Affiliated with Université Laval & CERVO Research Centre

Yves De Koninck

Yves De Koninck

Office Phone: 
(418) 663-5747

Mailing Address: 

CERVO Brain Research Centre
2601 Chemin de la Canardière
Office F - 6500
Québec - QC
G1J 2G3

Professor of Psychiatry & Neuroscience - Université Laval

Director of Research of the  Centre intégré universitaire de santé et de services sociaux (CIUSSS) de la Capitale-Nationale

Scientific Director, Quebec Mental Health Institute (Institut Universitaire en santé mentale de Québec)

Director, Neurophotonics Centre

Leader, Canadian Neurophotonics Platform

Founder - Quebec Pain Research Network

Yves de Koninck studies the the physiological, pharmacological and anatomical bases of the transmission of signals between neurons. He is interested in chemical mechanisms associated with the integration of sensory signals in the spinal cord, specifically those related to the transmission of pain influx.
Dr. De Koninck has expertise in synaptic physiology, biophysics, in vivo and patch clamp electrophysiology, cellular imaging in brain slices, confocal and non-linear microscopy, optical super-resolution, fiberoptics-based applications, optogenetics, noise analysis and computational approaches.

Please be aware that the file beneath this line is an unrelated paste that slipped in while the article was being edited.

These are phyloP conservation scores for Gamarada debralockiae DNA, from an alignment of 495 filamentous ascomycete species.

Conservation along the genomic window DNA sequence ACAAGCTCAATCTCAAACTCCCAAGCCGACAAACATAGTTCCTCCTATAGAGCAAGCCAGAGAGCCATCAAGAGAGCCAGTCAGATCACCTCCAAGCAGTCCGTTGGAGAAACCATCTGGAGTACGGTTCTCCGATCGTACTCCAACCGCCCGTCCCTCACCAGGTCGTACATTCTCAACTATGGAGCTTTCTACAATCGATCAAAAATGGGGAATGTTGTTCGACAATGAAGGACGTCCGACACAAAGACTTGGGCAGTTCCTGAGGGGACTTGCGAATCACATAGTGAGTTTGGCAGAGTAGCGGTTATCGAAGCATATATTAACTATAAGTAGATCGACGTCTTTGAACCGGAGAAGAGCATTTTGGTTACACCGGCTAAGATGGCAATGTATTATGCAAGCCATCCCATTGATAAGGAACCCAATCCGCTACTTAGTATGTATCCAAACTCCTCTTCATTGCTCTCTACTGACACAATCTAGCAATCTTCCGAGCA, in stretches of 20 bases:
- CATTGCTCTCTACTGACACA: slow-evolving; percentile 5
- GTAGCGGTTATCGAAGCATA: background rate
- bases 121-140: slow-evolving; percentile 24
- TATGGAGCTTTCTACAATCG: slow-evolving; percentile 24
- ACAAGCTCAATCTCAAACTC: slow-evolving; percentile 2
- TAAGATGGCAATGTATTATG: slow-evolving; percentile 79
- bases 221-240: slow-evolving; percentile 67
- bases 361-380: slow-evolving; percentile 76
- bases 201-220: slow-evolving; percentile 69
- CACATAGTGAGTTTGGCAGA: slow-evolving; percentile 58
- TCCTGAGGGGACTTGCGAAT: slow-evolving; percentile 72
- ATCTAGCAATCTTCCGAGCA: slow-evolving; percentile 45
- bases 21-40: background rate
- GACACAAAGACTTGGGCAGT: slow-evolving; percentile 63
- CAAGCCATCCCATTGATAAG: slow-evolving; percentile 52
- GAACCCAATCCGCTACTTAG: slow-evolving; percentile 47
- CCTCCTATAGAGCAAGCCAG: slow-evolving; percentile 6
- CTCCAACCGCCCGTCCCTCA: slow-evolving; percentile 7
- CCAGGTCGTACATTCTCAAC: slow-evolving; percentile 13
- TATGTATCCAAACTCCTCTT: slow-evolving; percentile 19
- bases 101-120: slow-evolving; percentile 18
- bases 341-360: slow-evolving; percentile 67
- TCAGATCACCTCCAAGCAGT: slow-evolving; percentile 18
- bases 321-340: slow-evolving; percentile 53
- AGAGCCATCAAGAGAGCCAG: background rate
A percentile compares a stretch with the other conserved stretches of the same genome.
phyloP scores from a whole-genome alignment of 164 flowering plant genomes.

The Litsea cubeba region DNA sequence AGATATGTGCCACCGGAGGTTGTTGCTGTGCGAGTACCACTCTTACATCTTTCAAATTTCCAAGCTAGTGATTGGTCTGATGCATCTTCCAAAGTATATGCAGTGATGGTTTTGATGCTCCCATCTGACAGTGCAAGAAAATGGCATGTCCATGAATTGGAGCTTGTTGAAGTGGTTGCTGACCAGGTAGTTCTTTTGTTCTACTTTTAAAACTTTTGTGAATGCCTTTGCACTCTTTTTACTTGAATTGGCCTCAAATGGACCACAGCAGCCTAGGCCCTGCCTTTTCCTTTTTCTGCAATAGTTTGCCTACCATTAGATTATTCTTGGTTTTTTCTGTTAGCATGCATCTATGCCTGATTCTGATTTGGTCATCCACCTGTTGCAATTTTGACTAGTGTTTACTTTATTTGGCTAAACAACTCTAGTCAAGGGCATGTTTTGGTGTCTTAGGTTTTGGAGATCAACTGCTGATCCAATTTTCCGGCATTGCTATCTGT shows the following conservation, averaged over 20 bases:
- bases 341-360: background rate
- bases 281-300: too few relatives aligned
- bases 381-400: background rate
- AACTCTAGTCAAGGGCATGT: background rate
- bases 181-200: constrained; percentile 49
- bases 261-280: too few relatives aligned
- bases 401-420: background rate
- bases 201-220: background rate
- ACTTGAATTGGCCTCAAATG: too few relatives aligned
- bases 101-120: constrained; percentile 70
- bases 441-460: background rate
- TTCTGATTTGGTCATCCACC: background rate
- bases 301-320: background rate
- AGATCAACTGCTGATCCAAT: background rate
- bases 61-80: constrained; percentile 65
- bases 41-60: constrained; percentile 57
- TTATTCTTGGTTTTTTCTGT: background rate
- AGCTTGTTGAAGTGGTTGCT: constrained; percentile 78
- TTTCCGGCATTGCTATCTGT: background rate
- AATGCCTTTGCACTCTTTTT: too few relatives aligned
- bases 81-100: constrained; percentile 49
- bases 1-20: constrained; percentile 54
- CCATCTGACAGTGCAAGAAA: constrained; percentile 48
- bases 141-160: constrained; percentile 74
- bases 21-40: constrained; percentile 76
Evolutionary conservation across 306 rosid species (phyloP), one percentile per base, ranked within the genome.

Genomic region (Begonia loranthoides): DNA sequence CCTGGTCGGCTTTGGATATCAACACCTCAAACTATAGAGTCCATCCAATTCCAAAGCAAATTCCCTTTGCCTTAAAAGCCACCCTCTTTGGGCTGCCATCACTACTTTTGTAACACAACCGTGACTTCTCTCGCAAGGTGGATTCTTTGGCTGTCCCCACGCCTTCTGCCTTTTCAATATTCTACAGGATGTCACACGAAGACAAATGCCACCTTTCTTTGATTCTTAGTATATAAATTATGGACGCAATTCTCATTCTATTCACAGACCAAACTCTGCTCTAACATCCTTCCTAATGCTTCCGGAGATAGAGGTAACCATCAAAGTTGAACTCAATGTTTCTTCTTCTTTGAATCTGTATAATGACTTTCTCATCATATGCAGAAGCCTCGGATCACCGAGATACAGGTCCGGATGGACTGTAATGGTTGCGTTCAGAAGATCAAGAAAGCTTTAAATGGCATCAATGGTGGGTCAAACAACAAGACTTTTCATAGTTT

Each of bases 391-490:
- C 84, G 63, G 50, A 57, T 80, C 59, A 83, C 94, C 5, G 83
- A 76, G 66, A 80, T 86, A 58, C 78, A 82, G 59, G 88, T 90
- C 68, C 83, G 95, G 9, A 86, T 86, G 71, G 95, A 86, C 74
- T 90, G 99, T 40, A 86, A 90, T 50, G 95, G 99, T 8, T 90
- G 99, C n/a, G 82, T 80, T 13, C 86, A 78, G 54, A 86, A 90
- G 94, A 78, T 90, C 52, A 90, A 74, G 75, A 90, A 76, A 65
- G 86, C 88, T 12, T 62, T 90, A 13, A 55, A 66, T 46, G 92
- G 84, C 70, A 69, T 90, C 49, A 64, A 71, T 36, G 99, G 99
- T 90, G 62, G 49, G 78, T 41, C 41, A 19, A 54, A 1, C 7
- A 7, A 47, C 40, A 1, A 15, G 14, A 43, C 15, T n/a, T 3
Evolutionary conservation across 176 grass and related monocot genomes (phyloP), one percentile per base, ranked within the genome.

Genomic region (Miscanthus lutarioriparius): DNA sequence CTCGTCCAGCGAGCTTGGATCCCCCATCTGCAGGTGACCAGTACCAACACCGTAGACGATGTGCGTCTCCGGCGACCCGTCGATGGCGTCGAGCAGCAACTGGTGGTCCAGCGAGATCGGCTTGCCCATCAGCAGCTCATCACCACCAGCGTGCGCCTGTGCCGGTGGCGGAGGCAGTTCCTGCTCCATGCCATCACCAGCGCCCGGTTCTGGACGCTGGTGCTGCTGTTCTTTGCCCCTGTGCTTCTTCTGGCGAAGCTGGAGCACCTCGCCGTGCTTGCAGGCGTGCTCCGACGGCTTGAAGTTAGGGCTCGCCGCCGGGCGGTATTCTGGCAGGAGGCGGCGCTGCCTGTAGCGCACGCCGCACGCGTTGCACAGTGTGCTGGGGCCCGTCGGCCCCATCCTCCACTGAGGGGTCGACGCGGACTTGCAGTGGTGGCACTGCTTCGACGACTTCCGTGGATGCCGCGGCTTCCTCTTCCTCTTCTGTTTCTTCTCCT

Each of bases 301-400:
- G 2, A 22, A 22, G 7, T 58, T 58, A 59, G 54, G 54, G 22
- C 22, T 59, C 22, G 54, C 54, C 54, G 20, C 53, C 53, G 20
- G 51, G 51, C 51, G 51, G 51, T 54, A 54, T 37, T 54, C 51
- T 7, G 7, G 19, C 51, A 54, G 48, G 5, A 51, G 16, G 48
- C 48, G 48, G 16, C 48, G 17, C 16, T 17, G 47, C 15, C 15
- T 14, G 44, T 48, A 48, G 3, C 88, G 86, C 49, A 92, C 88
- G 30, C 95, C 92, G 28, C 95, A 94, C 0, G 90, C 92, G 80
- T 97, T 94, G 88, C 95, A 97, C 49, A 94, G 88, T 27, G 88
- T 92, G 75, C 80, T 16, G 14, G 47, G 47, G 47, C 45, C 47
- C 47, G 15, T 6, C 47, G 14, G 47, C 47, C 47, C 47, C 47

His group currently focuses on synaptic mechanisms implicating amino-acids  creating inhibition or excitation, and neuropeptides such as endorphins.
To study the alteration of the chemical transmission inside the central nervous system upon lesion, techniques such as patch clamp are used to detect faint synaptic events. High resolution techniques allow for studying the activity of individual receptors while maintaining the neuronal functional connections intact.

 His recent research interests include:

  • The integration of sensory signals in the spinal cord and the brain, and in particular the cellular changes associated with the development of chronic pain and other pathological conditions of the central nervous system.
  • Mathematical modeling of the functions of neurons.
  • The development of new imaging techniques to study neuronal function.  
  • Changes in synaptic physiology during aging.  

View Yves De Koninck's CV

Recent publications